Much like the reference to a Constitution Bench in 2019 on the issue of the interpretation of Section 24 of the Right to Fair Compensation and Transparency in Land Acquisition, Rehabilitation and Resettlement Act, 2013 owing to two contradictory judgment delivered by two Benches of co-equal strength (one in 2014 and another in 2018), a reference of the seat-venue conundrum by the Court in Mankastu Impex to a Constitution Bench would have put a lid on the issue. This is particularly because the Court very well recognized that this issue had, in fact, snowballed into a major controversy inasmuch the Court recorded the Petitioner’s submission (¶13) that “Hardy Exploration and BGS Soma, both being by the three-Judges Bench, […] it was not open to the Bench rendering the decision in BGS Soma to hold that the decision in Hardy Exploration was incorrect and the learned Bench in BGS Soma ought to have referred the matter to larger Bench” before expressing its disinclination in dealing with the correctness of BGS-SGS Soma.
Clearly, the judgment in Mankastu Impex muddies the waters. The three co-equal Bench judgments will beleaguer Courts across the country especially in matters calling for the interpretation of a contentious dispute resolution clause.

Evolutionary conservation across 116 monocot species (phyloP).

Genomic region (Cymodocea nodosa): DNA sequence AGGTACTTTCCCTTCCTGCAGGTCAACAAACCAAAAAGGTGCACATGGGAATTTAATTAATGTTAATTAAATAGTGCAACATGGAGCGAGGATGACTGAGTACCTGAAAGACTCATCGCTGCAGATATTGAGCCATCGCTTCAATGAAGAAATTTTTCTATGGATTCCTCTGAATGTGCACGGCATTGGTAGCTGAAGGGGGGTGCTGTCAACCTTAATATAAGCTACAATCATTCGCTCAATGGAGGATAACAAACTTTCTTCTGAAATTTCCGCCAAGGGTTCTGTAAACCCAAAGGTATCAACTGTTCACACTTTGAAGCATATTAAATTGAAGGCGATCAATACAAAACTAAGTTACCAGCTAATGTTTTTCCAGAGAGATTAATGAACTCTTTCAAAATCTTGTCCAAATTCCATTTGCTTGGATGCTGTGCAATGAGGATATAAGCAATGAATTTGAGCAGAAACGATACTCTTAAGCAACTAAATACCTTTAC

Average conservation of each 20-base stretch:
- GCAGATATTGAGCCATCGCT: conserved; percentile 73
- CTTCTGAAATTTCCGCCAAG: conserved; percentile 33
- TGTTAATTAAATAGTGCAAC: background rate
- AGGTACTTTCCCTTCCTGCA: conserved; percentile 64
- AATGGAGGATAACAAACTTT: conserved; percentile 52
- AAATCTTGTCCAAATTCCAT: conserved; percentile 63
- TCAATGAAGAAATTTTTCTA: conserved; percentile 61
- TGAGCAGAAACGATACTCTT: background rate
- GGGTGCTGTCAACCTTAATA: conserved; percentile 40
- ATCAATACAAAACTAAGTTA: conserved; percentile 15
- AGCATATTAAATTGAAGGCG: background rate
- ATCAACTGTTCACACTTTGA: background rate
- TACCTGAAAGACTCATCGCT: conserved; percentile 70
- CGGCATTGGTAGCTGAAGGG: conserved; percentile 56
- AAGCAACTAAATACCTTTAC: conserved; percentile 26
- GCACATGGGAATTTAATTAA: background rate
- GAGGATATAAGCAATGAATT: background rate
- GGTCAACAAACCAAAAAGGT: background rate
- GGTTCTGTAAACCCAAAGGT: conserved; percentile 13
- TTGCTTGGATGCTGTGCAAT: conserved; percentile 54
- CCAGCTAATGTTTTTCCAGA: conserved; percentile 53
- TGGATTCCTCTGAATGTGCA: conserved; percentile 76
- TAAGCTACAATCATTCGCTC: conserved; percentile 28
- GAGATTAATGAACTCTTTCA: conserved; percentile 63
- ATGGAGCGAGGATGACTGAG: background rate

While the most certain answer would lie in a Constitution Bench settling the controversy, a draftsman must clearly mention the ‘seat’ of arbitration in an agreement if the parties so intend in order to preclude the Lernean Hydra from reappearing.
 The author is an Advocate practicing in New Delhi. He can be reached at email@example.com.  Mankastu Impex Private Limited v. Airvisual Limited, 2020 SCC OnLine SC 301.  The Delhi High Court Bar Association on 16 April 2020 organized a webinar on “Territorial jurisdiction in Arbitration – Seat v. Venue: Unravelling the mystery of ‘Place’ that matters” where Justice Navin Chawla was the keynote speaker.  BGS-SGS Soma JV v. NHPC Limited, 2019 (6) Arb LR 393 (SC).  Bharat Aluminium Co. v. Kaiser Aluminium Technical Service, Inc., (2012) 9 SCC 552.  Blackaby, N., Partasides, C., & Redfern, A. (2009). Redfern and Hunter on International Arbitration. Oxford: Oxford University Press, 5th ed. (2009).  Convention on the Recognition and Enforcement of Foreign Arbitral Awards (New York, 1958).  League of Nations (1928). Protocol on Arbitration Clauses, Geneva, September 24, 1923.  Indus Mobile Distribution Private Limited v. Datawind Innovations Private Limited & Ors., (2017) 7 SCC 678.  Roger Shashoua & Ors. v. Mukesh Sharma,  EWHC 957 (Comm).  Union of India v. Hardy Exploration and Production (India) Inc., (2019) 13 SCC 472.  Official Liquidator v. Dayanand & Ors., (2008) 10 SCC 1, ¶ 70.  Indore Development Authority v. Manoharlal & Ors., 2020 SCC OnLine SC 316.